IB Cancels All May Tests To Protect Against COVID-19
March 23, 2020
The International Baccalaureate(IB) will no longer be administering tests between April 30th and May 22nd, due to the pressing global threat of coronavirus, according to a press release early Monday morning.
“We took this decision to ensure the safety and well-being of our students and educators during these challenging times,” said the release.
Students will now be scored upon coursework and past assessments, and officials assured students that they’ll receive their certificates and diplomas.
“Depending on what they registered for, the student will be awarded a Diploma or a Course Certificate which reflects their standard of work. This is based on student’s coursework and the established assessment expertise, rigor and quality control already built into the programmes,” says the official IB website.
The standard for how these scores will be given out is still unsure, but IB will likely offer full detail as to what to expect in the coming weeks. Although IB Coordinator Chris Weber is unsure about many of the specifics of the program’s decision, he offered insight into what students can expect going forward.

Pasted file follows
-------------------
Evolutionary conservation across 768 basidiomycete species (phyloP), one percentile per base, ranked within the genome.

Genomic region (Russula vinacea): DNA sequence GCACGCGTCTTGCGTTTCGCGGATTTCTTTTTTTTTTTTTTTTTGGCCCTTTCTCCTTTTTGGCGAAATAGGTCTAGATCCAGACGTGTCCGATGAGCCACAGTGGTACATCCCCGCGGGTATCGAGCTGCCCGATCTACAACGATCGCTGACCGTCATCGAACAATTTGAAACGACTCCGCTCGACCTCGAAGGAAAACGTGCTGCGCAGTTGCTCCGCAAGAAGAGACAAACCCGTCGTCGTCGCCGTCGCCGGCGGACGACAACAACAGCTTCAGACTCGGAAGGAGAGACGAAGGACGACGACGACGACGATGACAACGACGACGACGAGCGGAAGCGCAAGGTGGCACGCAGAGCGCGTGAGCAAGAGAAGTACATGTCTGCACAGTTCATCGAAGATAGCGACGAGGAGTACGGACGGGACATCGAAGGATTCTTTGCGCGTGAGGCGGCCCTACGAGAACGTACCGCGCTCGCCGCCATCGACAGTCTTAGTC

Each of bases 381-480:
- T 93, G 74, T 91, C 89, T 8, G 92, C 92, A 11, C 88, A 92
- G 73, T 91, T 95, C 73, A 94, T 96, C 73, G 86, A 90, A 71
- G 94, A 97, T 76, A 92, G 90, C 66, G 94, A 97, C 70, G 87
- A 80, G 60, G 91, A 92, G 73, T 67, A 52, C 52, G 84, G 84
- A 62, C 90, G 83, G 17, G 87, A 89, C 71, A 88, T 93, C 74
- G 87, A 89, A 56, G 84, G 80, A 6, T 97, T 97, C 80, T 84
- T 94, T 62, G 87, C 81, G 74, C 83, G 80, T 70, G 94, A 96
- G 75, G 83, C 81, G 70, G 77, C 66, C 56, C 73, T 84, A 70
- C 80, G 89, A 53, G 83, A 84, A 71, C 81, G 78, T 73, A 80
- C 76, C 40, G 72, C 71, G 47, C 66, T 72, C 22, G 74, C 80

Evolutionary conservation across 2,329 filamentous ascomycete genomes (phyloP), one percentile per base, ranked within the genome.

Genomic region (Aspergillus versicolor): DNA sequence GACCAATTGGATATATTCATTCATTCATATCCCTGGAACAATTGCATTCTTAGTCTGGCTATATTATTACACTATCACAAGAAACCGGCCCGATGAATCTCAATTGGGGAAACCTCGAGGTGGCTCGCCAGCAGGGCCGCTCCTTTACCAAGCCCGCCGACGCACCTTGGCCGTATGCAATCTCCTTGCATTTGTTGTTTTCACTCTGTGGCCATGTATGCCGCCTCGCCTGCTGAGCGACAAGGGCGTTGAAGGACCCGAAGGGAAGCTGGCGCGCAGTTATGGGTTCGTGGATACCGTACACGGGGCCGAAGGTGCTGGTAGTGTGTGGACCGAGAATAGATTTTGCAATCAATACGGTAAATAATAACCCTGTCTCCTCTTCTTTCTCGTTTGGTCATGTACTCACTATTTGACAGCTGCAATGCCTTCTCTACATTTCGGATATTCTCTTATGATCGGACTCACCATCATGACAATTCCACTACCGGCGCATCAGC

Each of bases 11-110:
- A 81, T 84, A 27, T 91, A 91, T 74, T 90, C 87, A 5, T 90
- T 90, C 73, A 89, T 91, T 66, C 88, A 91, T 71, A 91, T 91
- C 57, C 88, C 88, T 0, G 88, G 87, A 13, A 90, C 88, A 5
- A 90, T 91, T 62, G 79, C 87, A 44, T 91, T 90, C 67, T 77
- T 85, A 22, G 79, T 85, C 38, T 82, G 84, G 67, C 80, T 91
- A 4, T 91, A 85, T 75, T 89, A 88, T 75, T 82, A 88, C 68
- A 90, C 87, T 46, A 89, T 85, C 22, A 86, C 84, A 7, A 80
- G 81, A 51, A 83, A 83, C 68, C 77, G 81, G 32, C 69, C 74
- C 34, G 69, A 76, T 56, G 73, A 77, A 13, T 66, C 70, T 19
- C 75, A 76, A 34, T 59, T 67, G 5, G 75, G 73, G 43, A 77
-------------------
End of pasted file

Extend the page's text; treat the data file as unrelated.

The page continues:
“We know they have indeed cancelled those May testing sessions,” said Weber. “And what’s important to think about when it comes to that is unlike AP tests or SAT, IB scores and exams are the compilation of a number of different things and the May exams are only one part.”
On March 20th, AP announced they will now administer 45-minute, online tests for students, IB opted not to take this route.
“I think more philosophically, [IB is] taking the standpoint that this is a world crisis and I think IB in their statement if you read it carefully, it says something about the nature of the IB diploma and one of the fundamental points of earning an IB diploma is to have understanding,” said Weber. “So I think as an institution, […] they’re trying to have understanding of their students world-wide that are impacted by the coronavirus.”
A full detailed report of what schools should expect from this development will be sent to schools on Friday, March 27th.
“I think this is a good time for everybody to take a deep breath and take a look at the positive impacts that their schoolwork has had and to think about what they’re learning and why they’re learning and what the deeper impact of their learning is for themselves and for society at large,” said Weber.
For the latest information about COVID-19, visit the CDPHE’s website.
Sara George is a senior and this is her second year in journalism. Sara loves to ski, run, listen to music, and hang out with her dog. She has been to...